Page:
In The Secret of the Tirthas, the demons and their followers are desperately seeking to capture the Artefacts of Power. These magical items have gained their power from the devotion of worshippers over the centuries.
Each Artefact in the story is based on a real life sacred object, from a different religious tradition. Here’s a list of them, with the culture or religion they came from:
Nkisi statue – a wooden figure from African shamanistic religion. People drove iron nails in to release the power of the ancestor spirit residing in it.
Hilili Kachina – a raindance doll with a snake hanging out of his mouth, from Native American culture.
The Holy Grail – a chalice containing the blood of Christ from the Last Supper, much pursued by medieval knights.
The Damsel of the Sanct Grael, Rossetti
Easter Island statue(maoi) – over 1,000 of these mysterious statues were constructed by the inhabitants of a remote island in the Pacific Ocean. All the statues look inland, away from the sea. It is thought they represented ancestors, guarding over the islanders.
Easter Island sculptures from the original Garden of Rooms in Herefordshire
Venus– the statue is based on the famous Venus of Hohle Fels, found in Germany and believed to be 40,000 years old. She was carved from mammoth tusk.
Venus of Hohle Fels (Image: Thilo Parg / Wikimedia Commons License: CC BY-SA 3.0)
Green Man – a figure from Western paganism, symbolising the regenerative, mysterious powers of Nature.
Green Man from a Herefordshire church
Other Artefacts in The Secret of the Tirthas:
Yingarna– a goddess of creation, who carried children from different Aboriginal tribes in her many bags.
Shiva Lingam – a holy symbol of Lord Shiva, the Hindu god of destruction, carved from stone.
Buddha’s Tooth – there are several teeth relics of the Buddha, including a very famous one in Sri Lanka.
When I started The Secret of the Tirthas, Venice was high on the list of possible portals for Lizzie’s garden. However, it wasn’t until the fifth book, The Unknown Realms, that I finally found the right storyline for it.
I was lucky enough to spend a long weekend in Venice a few years ago, when a friend got married there. My wife had visited before so she knew some interesting spots – and cut throughs – that were less crowded.
Venice has a special hold on the imagination of many people in Europe. Obviously the main reason for this is its sheer, phenomenal beauty – its gondolier-strewn canals, its baroque bridges and buildings, its beautiful squares and churches. But it also resonates because of the subtle, bohemain air of dilapidation. Once the greatest port and trading post on the Mediterranean, it is now, as a lived-in city, dying. Its native population has declined by well over 50% in the last 100 years.
For these reasons, it made the perfect setting for the doom-laden chase involving Lizzie, the demon Pisaca, and the bean-nighe, or banshee. And for the miraculous, out-of-this-world experience that Lizzie has shortly afterwards, in the boat of the mysterious gondolier.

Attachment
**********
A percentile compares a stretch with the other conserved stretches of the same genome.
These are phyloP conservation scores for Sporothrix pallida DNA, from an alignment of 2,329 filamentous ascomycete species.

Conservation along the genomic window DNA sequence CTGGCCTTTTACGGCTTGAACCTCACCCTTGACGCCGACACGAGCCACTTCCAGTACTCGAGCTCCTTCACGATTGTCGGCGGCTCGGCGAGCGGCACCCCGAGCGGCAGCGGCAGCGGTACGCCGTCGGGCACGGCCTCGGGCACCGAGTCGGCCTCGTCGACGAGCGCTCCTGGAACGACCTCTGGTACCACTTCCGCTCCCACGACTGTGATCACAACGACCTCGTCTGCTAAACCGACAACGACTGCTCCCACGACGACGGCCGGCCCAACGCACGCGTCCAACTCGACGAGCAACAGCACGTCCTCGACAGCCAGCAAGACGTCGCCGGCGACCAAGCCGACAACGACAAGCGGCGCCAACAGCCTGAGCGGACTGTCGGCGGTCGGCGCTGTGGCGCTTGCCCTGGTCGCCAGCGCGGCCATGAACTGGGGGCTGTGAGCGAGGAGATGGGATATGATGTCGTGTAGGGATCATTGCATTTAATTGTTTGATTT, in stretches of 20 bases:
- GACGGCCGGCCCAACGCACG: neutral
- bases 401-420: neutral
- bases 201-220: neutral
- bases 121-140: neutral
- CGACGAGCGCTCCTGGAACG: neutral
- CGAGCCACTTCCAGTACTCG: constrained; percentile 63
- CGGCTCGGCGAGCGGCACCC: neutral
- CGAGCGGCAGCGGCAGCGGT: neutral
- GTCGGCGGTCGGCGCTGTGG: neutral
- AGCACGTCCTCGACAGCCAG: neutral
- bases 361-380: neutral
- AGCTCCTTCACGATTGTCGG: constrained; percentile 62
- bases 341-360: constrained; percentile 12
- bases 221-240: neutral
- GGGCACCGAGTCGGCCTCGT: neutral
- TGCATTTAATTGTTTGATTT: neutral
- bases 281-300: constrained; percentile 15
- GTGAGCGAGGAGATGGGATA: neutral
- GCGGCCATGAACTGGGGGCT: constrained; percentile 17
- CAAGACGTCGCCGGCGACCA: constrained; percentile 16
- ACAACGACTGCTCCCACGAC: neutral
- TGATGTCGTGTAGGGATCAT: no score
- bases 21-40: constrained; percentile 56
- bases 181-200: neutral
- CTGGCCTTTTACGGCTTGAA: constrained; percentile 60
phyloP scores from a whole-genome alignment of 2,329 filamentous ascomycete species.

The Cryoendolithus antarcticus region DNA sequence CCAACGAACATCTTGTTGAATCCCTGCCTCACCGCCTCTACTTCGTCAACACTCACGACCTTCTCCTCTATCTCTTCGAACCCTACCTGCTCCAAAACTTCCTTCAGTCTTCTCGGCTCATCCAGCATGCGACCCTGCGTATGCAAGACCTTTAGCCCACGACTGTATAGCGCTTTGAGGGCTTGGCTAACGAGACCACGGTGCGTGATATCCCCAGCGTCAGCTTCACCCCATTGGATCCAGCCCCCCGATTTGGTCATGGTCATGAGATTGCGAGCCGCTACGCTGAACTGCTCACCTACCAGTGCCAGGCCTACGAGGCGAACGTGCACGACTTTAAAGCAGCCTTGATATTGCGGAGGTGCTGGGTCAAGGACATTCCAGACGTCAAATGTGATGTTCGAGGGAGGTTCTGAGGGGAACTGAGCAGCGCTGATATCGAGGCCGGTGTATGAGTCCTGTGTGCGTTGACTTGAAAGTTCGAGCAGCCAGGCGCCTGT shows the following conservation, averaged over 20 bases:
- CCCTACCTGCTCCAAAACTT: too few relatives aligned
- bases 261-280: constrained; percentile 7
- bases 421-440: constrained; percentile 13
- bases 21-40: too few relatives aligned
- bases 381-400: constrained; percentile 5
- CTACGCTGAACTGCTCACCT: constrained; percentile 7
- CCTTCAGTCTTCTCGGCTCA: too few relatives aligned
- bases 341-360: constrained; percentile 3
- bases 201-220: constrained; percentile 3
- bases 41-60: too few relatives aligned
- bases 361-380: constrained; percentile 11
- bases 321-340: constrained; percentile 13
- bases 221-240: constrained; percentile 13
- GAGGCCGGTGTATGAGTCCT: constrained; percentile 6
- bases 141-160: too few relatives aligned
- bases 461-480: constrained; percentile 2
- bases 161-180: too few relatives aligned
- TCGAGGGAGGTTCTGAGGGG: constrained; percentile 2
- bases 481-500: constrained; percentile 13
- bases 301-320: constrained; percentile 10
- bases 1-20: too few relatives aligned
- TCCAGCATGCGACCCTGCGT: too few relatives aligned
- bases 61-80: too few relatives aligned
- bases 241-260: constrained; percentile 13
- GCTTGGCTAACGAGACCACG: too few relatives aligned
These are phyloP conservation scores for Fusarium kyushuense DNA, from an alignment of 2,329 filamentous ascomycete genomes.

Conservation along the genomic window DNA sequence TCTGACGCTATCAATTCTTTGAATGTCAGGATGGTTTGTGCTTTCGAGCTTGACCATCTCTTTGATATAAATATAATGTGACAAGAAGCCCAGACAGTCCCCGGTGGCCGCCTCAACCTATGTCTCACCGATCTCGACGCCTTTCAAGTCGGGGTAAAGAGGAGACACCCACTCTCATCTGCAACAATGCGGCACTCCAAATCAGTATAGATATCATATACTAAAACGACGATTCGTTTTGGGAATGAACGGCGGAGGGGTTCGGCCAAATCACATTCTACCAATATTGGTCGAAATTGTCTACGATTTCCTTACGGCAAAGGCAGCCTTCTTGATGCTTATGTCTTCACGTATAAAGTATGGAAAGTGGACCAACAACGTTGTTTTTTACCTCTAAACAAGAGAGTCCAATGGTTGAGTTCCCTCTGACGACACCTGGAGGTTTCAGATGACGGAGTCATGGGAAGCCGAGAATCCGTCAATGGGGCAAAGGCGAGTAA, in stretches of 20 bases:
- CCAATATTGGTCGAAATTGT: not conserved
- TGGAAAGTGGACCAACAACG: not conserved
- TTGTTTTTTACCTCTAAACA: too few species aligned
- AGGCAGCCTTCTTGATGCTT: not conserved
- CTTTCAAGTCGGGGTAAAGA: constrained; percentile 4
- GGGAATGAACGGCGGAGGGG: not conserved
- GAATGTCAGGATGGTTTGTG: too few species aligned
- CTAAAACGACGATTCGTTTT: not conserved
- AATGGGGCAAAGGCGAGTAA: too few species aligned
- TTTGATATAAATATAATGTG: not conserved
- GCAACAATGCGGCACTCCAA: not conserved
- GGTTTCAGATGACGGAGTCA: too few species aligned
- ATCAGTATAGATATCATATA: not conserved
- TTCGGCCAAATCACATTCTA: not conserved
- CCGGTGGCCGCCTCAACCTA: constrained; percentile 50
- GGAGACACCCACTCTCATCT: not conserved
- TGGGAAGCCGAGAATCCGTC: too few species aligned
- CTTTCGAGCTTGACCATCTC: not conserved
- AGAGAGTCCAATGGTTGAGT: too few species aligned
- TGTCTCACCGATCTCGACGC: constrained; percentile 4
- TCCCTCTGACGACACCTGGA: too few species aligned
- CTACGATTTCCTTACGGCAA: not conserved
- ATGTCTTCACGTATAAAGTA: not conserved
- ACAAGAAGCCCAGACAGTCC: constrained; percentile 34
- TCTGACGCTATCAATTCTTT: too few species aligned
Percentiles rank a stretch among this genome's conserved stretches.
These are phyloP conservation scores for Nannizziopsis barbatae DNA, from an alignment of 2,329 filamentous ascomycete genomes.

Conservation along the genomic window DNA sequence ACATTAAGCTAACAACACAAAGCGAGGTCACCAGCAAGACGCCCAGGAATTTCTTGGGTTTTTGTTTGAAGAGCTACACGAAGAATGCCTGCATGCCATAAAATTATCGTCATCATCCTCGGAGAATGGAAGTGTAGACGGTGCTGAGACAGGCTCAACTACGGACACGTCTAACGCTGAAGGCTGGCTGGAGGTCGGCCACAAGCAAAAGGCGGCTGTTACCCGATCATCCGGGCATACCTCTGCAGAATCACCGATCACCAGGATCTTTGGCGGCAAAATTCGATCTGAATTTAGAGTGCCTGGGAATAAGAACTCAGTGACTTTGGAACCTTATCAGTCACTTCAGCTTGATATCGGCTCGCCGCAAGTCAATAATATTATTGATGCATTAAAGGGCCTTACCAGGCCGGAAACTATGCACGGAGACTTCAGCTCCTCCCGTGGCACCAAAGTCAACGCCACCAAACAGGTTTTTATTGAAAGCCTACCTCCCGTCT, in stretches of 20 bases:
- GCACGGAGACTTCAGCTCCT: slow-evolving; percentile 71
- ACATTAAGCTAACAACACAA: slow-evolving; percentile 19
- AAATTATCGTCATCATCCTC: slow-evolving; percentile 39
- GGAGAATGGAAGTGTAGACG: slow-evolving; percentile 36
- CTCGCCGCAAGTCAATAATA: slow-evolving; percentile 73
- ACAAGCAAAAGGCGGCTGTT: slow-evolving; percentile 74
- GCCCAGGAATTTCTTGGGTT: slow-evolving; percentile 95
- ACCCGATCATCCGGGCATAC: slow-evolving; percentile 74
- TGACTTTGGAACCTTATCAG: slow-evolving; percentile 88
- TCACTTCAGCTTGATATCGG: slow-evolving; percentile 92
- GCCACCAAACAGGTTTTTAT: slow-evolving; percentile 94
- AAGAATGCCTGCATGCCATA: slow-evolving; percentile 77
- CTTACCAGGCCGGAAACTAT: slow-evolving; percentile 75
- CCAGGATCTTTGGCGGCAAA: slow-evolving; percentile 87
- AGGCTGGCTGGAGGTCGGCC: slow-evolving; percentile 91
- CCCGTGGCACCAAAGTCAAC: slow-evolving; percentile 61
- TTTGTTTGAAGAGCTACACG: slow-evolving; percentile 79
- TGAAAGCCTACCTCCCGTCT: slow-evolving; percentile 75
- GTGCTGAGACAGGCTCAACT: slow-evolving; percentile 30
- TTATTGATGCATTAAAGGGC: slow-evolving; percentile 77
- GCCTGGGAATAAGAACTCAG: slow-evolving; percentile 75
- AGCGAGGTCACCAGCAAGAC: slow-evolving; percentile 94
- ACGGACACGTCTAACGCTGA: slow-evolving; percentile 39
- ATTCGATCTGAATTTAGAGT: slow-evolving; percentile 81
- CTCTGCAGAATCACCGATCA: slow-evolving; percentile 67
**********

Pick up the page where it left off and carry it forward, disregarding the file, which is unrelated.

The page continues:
One of the best moments in any writer’s life is the arrival of the proof. Seeing over a year’s worth of hard work all neatly captured between that (hopefully!) stunning cover and on those cream pages is indescribable!
Not long now until it’s out. And just a reminder that the ebook is available to pre-order now at all major e-retailers.
The Unknown Realms is the fifth and final volume in The Secret of the Tirthas. In it, Lizzie faces her most perilous challenges yet as she seeks to stop the demons and their followers from corrupting the power of the tirthas for their own treacherous ends. And worst of all, she must face them alone, as she has lost all hope of reuniting with her friends.
Here’s a short excerpt from the second chapter, The Cannaregio Shrine:
Alessandro’s grandfather, Nazario, told him that the shrine of the Madonna in Cannaregio was the oldest in Venice. When Nazario suffered a stroke that left him bedbound and dumb, Alessandro used his pocket money to buy a tealight each day from Severina’s shop which he would take to the shrine in the wall, light with a match, and pop through the grill. He could just reach through to the bottom ledge if he stood on tiptoes. He would say a prayer to the ivy-shrouded statue of Our Lady, wishing his beloved grandfather would return speedily to good health, so they could laugh again and enjoy a sweet zaleti together in the morning sunshine.
Today, as he was coming down the canal-side street to the corner where the steps led up to the shrine, Alessandro was thinking about his cat, Tito. He was wondering why Tito never ate all of his food, even when it was fish, when he heard an unusual creaking sound ahead. It was followed by a dull thud, and then a cough, a human cough, echoing through the twilit street. He was sure someone must be up by the shrine, perhaps a straggling tourist.